Acidity

The pH value of walnuts is more acidic, equivalent to 5.6, whereas the acidity of hazelnut, depending on their type, is equal to 1.9. Hazelnuts are more alkaline.

Calories

In general, hazelnuts and walnuts have almost equal numbers of calories. Each hazelnut has about 628 calories per 100 g, and each walnut has 654 calories per 100 g.

Health Benefits

Weight Loss

Both hazelnut and walnut are high in calories; however, you can also use them in some diets due to their healthy fats and fiber content.

If you are on a low carbs diet, such as the Keto diet, walnuts are a good choice. On the other hand, hazelnuts are more suitable for a low-carb and a low glycemic index diet [1] [2].

Cardiovascular Health

Section reviewed by cardiologist Astghik Grigoryan Article author photo Astghik Grigoryan

Hazelnuts and walnuts are two types of nuts that offer a range of benefits for cardiovascular health, although they have slightly different nutrient profiles and potential impacts.

Hazelnuts are rich in monounsaturated fats, vitamin E, magnesium, and arginine. Monounsaturated fats are known for their ability to lower LDL (“bad” cholesterol) levels, thereby reducing the risk of cardiovascular disease. Vitamin E acts as an antioxidant, protecting cells from damage caused by free radicals and potentially reducing the risk of atherosclerosis. Magnesium plays a crucial role in regulating blood pressure and maintaining heart rhythm, while arginine is an amino acid that helps improve blood vessel function and circulation. These combined benefits make hazelnuts a valuable addition to a heart-healthy diet  [3, 4, 5, 6, 7].

On the other hand, walnuts are notable for their high content of alpha-linolenic acid (ALA), a type of omega-3 fatty acid found in plants. Omega-3 fatty acids have been extensively studied for their cardiovascular benefits, including reducing inflammation, improving blood vessel function, and lowering the risk of heart disease. Walnuts also contain other polyunsaturated fats, which may contribute to lowering LDL (“bad” cholesterol) levels. Additionally, walnuts provide antioxidants such as ellagic acid and polyphenols, which help reduce oxidative stress and inflammation in the body. Plant sterols found in walnuts can further aid in lowering cholesterol absorption in the gut, contributing to overall heart health  [8, 9, 10, 11].

In summary, both hazelnuts and walnuts offer unique nutritional profiles that can support cardiovascular health. Including a variety of nuts, including hazelnuts and walnuts, in your diet can provide a range of beneficial nutrients and help reduce the risk of heart disease. Adding a handful of nuts to your daily diet as a snack or incorporating them into meals can be a flavorful and heart-healthy choice.

Cancer

Hazelnuts are excellent sources of Vitamin E and Vitamin B6, excellent dietary sources of natural antioxidants. Natural antioxidants have anti-cancer effects on the human body. According to the study, hazelnuts are also rich in neolignans that can inhibit the growth of human cancer cells [12].

Walnuts contain more antioxidants than most other nuts; therefore, they are associated with cancer prevention in the human body. Besides, walnuts are a great source of omega-3 fats and 18-carbon α-linolenic acid, which may prevent or inhibit the growth of cancer cells [13].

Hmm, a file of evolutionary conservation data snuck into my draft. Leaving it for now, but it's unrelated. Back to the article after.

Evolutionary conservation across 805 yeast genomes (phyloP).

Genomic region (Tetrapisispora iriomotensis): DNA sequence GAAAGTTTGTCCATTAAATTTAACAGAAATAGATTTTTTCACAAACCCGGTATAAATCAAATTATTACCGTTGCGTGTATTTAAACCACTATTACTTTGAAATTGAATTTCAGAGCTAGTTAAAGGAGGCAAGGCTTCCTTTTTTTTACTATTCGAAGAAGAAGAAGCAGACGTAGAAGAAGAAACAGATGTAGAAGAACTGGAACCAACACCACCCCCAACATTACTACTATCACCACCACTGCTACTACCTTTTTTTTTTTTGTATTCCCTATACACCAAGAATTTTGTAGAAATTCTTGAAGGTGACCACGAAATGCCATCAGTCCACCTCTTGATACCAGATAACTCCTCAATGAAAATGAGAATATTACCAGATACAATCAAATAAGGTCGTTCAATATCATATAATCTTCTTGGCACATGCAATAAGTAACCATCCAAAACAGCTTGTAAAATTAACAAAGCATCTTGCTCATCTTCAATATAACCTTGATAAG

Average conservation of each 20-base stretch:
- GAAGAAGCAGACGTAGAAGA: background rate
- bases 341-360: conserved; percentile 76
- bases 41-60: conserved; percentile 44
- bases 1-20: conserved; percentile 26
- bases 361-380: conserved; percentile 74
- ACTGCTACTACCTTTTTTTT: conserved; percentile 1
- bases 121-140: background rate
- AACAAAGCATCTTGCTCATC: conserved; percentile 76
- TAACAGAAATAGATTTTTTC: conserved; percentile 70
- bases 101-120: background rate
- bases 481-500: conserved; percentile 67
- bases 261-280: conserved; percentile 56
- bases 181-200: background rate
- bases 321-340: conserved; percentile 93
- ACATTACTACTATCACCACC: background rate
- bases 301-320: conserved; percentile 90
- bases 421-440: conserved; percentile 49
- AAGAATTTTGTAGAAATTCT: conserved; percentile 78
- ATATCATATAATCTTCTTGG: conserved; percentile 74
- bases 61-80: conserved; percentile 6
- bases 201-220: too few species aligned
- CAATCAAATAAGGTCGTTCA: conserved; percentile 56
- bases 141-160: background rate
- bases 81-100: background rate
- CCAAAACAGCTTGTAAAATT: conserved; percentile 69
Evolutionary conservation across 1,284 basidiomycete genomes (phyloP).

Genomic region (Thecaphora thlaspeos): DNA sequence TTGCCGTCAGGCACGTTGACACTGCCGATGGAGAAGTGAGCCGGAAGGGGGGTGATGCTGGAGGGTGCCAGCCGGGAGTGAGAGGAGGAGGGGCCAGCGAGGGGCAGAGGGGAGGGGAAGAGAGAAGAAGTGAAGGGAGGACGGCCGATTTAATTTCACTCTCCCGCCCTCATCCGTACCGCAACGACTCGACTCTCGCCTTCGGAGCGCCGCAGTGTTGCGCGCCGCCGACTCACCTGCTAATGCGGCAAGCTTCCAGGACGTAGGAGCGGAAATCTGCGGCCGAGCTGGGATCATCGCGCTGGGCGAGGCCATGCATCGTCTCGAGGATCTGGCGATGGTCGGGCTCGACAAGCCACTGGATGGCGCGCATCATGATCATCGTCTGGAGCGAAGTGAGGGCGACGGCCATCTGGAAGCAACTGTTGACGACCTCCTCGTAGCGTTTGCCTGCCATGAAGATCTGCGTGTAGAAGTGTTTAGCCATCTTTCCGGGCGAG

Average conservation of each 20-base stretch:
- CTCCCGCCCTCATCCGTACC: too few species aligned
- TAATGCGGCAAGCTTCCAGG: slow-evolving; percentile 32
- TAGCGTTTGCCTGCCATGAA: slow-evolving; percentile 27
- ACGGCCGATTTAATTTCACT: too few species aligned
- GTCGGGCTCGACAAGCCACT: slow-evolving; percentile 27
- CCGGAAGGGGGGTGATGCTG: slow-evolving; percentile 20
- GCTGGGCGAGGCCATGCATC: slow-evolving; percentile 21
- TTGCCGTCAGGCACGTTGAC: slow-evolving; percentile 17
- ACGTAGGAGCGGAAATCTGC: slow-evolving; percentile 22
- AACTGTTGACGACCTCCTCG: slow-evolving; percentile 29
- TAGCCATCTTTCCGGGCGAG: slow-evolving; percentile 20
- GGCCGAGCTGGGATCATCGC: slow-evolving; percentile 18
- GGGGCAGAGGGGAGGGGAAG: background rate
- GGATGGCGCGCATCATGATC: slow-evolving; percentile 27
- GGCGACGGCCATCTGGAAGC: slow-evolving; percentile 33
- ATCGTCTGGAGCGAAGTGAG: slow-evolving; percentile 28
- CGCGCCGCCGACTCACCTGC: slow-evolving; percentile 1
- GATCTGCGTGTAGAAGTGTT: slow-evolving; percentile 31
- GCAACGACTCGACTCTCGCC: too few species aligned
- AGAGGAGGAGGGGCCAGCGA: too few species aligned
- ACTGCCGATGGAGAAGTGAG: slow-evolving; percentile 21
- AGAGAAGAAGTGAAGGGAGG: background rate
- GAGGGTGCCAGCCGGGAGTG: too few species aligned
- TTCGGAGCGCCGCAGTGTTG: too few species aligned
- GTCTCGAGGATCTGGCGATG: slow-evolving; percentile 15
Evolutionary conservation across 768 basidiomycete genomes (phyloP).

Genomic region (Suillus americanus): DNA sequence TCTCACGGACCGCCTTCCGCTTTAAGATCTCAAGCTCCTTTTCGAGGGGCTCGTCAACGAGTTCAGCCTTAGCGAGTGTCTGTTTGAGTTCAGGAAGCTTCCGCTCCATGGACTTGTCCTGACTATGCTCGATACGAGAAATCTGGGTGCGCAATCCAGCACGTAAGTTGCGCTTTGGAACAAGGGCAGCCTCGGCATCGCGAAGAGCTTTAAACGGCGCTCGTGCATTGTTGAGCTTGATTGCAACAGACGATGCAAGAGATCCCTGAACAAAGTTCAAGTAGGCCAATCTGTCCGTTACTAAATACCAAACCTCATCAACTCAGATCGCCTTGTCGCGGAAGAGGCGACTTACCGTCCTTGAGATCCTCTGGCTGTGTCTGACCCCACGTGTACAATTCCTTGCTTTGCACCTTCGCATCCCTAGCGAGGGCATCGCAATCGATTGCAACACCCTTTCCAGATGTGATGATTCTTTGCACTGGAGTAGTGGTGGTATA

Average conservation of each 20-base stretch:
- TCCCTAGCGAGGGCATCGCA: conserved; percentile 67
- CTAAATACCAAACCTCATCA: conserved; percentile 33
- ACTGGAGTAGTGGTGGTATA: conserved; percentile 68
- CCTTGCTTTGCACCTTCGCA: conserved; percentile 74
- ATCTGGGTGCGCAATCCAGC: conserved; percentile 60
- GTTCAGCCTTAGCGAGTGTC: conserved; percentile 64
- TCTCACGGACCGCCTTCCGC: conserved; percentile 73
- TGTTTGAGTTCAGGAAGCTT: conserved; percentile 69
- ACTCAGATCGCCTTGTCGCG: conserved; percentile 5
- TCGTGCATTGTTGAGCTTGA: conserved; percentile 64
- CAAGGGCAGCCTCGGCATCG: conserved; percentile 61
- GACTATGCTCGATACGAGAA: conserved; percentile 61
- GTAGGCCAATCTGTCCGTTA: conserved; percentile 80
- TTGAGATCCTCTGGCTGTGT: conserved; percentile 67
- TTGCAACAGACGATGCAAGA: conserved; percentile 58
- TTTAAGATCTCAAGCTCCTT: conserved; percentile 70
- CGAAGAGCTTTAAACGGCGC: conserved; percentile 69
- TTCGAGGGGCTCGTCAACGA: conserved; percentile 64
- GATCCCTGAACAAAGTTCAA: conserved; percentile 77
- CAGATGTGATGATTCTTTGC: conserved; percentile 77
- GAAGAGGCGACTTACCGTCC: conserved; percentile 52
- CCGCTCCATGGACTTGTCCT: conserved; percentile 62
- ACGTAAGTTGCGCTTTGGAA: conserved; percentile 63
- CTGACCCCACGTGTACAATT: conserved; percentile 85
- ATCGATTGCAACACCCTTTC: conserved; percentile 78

Pregnancy

Studies show eating several nuts during early pregnancy provides long-term benefits for a child's motor and cognitive development. Moreover, both hazelnuts and walnuts are excellent sources of omega-3s, which are essential during pregnancy. Omega 3 fatty acids may reduce oxidative stress in the brain and help improve brain signaling and neurogenesis [14].

Diabetes

Hazelnuts contain oleic acid, a compound that has beneficial effects on insulin sensitivity. Adding hazelnuts into your diet can prevent the reduction of HDL-C concentrations in patients with type 2 diabetes.

Research shows that walnut consumers showed a lower risk for diabetes than non-nut consumers based on self-report and fasting blood glucose levels. One study showed that increased walnut intake significantly reduces the prevalence of diabetes [15] [16].

Gut Health

Section reviewed by gastroenterologist Arpi Gasparyan Article author photo Arpi Gasparyan

Studies suggest that walnuts can be good for your gut microbiome, thus, health overall. For example, a study demonstrates daily intake of 43 grams of walnut for eight weeks decreased harmful bacteria and increased beneficial bacteria, including those that produce butyric acid and have probiotic effects [17].

Hazelnuts may also beneficially affect the gut microbiome; however, there are limited studies, and further research is required [18]. 

Hair and Skin Health

Hazelnuts are excellent sources of zinc, which is an essential mineral for human health. Zinc can help to promote the formation of collagen to make hair healthy. Using hazelnut oil for scalp massages may stimulate the hair follicles and nourish them. Besides, hazelnuts are rich in Vitamin E, which can help your skin look young and vibrant [19].

Downsides and Risks

Allergy

You may be allergic to hazelnuts and walnuts if you have an allergy to tree pollen. The symptoms are common and can include itching, swelling, and burning in the mouth and throat.

In this case of being allergic to nuts, it is better to avoid eating all tree nuts, even if a healthcare professional has only diagnosed you as being allergic to one type [20].

Article author photo Elen Khachatrian